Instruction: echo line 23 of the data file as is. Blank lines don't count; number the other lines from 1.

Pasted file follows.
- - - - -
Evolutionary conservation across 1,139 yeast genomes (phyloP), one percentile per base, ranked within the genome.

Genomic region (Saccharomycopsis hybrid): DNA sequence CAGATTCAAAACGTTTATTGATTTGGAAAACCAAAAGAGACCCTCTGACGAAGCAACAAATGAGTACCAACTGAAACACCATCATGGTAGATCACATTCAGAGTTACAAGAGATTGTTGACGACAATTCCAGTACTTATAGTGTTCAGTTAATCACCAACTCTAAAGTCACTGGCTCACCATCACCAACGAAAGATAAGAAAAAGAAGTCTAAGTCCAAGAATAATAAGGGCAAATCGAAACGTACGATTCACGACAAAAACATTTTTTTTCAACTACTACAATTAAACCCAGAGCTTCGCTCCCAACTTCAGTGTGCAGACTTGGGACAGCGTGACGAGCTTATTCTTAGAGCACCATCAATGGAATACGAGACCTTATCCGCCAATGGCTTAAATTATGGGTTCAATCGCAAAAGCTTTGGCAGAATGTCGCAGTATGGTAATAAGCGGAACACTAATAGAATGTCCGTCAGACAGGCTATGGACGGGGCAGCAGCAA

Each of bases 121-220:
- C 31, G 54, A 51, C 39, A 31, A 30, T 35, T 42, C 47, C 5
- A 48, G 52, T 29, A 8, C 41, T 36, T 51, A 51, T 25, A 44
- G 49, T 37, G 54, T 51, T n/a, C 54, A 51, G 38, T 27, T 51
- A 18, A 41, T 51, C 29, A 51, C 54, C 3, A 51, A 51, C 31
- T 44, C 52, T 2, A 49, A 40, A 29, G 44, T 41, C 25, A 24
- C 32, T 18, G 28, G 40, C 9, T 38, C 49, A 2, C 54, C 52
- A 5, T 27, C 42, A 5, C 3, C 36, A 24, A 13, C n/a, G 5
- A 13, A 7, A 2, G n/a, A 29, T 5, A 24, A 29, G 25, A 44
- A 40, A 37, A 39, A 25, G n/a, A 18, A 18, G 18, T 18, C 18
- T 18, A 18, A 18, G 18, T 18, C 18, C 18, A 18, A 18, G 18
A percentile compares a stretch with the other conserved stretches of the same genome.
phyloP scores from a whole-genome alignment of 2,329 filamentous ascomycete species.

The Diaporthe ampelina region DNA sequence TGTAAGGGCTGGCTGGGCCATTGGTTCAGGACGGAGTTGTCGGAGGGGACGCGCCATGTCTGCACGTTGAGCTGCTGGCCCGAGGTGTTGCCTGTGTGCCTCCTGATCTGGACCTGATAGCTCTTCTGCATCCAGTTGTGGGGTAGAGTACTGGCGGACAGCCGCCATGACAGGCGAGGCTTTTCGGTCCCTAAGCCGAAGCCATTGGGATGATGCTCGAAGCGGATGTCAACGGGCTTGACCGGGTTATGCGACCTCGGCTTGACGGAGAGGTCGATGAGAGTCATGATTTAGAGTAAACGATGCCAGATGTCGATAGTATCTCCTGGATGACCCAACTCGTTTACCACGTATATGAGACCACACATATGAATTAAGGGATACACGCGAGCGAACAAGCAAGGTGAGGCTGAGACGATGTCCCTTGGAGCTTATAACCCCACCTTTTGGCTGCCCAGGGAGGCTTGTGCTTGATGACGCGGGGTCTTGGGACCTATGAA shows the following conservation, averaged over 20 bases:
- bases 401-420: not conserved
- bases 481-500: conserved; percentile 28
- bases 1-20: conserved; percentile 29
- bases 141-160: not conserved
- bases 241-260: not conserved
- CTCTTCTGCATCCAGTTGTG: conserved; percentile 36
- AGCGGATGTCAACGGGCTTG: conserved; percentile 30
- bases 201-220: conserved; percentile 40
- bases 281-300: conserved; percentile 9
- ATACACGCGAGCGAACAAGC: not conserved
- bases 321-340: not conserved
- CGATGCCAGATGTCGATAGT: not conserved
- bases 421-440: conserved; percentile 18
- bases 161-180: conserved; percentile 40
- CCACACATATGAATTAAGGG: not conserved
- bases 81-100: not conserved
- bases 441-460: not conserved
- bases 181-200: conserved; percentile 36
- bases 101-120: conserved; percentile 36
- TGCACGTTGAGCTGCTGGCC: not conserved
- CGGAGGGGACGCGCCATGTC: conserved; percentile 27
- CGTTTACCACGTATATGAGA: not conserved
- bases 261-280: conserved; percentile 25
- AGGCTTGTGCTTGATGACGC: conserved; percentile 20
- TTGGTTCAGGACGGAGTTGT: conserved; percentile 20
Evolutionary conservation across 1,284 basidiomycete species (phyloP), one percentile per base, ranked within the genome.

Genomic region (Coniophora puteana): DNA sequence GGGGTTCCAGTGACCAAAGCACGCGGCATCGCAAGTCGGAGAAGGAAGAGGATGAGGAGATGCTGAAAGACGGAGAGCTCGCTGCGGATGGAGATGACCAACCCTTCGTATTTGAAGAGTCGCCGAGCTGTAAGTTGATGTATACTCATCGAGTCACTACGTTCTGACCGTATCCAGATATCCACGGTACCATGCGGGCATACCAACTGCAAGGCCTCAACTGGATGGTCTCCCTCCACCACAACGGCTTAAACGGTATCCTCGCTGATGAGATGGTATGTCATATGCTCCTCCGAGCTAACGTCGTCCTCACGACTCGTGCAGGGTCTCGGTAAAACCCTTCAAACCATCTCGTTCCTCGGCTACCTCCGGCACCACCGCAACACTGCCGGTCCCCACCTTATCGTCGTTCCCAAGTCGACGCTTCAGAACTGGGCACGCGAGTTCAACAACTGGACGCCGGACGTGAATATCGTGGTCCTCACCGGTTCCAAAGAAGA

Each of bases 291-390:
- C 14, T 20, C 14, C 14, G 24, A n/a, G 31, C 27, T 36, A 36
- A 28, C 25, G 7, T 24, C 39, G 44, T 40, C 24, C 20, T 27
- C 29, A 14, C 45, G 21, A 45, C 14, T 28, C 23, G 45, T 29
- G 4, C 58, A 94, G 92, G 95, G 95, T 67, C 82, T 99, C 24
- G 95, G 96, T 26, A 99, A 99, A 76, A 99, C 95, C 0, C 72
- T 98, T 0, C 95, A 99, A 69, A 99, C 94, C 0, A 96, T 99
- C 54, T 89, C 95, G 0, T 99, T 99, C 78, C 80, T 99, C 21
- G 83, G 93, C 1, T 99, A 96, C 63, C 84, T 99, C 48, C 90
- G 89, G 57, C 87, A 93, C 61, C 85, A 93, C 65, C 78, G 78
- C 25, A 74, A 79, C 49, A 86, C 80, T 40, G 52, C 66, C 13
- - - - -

- AGCGGATGTCAACGGGCTTG: conserved; percentile 30